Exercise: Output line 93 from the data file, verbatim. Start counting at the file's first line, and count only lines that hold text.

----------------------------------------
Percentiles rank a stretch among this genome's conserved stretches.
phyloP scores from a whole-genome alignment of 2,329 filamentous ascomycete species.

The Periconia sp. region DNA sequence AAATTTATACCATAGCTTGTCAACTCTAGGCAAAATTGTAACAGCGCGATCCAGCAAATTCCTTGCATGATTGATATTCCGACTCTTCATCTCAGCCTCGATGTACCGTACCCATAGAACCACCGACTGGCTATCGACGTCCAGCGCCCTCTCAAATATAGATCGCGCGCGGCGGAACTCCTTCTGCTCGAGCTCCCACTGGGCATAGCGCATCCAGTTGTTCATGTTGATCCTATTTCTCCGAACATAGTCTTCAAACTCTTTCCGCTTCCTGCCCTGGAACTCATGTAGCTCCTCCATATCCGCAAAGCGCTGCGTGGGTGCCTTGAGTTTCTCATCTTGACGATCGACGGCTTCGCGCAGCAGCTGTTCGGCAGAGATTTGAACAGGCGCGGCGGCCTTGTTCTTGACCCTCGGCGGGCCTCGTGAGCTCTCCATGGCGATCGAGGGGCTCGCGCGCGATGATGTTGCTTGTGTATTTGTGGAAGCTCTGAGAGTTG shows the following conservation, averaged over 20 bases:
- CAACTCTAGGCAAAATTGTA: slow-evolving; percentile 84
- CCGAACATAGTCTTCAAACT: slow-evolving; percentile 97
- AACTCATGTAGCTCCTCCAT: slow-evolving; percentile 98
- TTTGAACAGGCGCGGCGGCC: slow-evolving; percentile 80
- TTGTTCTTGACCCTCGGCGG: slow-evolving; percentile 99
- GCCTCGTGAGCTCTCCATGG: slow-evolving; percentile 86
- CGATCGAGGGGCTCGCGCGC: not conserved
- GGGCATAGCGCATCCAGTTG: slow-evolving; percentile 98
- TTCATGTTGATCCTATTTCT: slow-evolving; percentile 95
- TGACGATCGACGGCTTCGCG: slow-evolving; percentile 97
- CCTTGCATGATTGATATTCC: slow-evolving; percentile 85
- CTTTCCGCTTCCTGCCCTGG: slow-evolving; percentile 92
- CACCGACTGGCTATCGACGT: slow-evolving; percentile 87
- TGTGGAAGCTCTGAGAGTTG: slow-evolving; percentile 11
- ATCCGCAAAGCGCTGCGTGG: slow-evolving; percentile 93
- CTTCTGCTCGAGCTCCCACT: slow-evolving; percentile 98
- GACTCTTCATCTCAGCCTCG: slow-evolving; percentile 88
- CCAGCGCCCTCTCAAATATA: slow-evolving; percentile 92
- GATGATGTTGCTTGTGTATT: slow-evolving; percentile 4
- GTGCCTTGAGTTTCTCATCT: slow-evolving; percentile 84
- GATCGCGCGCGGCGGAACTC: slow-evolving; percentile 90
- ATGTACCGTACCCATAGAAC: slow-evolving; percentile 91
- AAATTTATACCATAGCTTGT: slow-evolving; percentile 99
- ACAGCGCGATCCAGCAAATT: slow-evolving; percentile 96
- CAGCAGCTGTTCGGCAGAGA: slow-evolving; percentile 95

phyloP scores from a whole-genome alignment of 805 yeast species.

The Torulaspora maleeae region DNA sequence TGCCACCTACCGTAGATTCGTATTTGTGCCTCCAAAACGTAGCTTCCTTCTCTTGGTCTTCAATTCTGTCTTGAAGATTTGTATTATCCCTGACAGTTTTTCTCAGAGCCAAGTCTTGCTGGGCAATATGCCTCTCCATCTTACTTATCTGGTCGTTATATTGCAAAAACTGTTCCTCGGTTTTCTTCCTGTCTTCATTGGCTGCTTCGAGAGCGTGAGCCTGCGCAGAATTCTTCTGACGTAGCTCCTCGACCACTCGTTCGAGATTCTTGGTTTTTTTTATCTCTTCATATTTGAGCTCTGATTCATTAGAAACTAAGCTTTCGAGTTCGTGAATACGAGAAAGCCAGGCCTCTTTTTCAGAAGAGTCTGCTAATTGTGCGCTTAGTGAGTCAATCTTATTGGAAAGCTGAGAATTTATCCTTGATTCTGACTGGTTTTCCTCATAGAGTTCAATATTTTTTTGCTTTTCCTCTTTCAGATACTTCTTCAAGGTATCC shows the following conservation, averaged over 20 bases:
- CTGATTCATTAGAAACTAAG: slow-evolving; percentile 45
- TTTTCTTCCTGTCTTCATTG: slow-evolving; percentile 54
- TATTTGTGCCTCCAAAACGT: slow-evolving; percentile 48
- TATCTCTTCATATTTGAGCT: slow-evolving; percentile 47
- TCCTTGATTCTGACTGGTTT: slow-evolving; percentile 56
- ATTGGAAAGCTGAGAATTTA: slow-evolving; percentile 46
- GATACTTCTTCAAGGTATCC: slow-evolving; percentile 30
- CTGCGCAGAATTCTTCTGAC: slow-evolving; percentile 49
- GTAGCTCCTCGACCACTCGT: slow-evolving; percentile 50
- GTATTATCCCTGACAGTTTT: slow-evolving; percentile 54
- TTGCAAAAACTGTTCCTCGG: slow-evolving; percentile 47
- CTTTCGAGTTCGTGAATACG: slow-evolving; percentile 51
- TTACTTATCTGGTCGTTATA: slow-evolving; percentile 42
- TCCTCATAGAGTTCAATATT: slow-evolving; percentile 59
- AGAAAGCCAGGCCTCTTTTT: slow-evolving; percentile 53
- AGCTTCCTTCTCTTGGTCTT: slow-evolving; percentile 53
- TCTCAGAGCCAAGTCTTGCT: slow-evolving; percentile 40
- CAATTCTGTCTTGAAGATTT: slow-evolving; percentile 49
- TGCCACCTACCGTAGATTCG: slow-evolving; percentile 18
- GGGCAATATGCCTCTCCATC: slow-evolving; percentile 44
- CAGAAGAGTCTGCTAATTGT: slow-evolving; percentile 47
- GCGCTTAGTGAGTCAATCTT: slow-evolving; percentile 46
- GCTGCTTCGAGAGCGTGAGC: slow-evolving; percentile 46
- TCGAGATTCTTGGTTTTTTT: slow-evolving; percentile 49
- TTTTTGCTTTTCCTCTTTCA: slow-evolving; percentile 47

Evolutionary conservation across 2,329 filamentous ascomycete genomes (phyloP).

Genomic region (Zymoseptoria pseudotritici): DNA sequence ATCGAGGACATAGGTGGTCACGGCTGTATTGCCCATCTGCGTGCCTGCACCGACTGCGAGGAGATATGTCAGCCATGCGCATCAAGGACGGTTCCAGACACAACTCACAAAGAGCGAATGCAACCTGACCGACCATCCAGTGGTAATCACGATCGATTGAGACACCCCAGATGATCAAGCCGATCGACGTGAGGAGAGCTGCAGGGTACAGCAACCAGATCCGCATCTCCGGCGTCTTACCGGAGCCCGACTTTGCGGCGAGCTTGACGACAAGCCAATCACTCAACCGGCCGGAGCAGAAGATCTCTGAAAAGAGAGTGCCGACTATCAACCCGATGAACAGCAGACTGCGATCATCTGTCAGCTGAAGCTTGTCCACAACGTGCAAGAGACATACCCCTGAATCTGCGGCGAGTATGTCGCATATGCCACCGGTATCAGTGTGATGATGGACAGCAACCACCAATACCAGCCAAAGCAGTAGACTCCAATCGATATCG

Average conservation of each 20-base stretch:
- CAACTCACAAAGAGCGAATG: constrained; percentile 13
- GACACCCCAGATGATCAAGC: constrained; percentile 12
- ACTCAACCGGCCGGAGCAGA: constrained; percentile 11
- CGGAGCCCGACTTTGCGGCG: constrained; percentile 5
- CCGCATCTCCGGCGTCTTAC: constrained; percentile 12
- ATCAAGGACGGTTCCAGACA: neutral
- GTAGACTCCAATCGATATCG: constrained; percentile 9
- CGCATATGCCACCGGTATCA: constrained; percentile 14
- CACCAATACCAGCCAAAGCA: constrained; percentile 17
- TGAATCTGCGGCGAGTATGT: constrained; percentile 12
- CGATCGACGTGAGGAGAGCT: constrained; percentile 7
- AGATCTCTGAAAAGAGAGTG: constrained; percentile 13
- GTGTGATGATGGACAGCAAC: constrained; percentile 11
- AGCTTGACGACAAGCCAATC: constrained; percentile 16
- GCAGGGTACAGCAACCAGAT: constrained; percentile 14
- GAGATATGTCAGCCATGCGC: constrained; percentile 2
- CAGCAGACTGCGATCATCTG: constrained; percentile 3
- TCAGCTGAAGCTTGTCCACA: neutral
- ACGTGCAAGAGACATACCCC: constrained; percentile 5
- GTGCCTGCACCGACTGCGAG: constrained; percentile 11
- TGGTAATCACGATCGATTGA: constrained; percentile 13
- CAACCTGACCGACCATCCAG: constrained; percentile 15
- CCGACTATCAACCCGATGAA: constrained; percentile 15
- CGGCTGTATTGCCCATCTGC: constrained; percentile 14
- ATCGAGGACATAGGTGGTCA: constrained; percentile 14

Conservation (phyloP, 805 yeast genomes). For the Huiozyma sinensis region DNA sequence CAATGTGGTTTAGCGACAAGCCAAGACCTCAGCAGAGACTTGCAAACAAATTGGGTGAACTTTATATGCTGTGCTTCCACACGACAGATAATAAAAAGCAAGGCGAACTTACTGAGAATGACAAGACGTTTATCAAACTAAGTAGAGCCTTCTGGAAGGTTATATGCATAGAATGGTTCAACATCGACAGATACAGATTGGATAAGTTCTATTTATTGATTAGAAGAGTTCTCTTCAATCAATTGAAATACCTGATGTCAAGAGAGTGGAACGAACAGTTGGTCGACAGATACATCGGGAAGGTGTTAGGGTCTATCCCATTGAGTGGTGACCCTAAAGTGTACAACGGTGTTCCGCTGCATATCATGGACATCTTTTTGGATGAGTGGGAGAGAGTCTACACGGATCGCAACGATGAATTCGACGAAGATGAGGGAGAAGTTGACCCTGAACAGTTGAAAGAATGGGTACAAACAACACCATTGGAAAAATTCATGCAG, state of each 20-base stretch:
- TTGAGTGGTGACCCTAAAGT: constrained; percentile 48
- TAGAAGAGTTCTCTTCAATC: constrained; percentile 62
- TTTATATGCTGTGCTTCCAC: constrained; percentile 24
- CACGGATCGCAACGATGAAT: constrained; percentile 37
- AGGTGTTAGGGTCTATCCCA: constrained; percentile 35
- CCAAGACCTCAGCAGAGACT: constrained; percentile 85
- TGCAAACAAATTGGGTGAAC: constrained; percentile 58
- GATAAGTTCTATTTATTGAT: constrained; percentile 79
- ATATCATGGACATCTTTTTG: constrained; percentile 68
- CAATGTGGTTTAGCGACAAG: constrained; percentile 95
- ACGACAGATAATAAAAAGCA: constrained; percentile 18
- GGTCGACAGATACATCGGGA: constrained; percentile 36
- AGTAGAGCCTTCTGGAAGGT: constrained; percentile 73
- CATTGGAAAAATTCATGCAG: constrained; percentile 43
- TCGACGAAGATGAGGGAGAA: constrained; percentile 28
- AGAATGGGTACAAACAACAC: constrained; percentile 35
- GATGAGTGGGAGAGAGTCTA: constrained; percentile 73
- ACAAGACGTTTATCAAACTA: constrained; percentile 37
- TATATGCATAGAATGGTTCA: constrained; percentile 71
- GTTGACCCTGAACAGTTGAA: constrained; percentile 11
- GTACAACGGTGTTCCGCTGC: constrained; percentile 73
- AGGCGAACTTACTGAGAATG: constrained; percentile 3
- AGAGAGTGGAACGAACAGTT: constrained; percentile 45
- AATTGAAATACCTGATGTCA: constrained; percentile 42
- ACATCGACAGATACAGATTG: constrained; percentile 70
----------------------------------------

- ATATCATGGACATCTTTTTG: constrained; percentile 68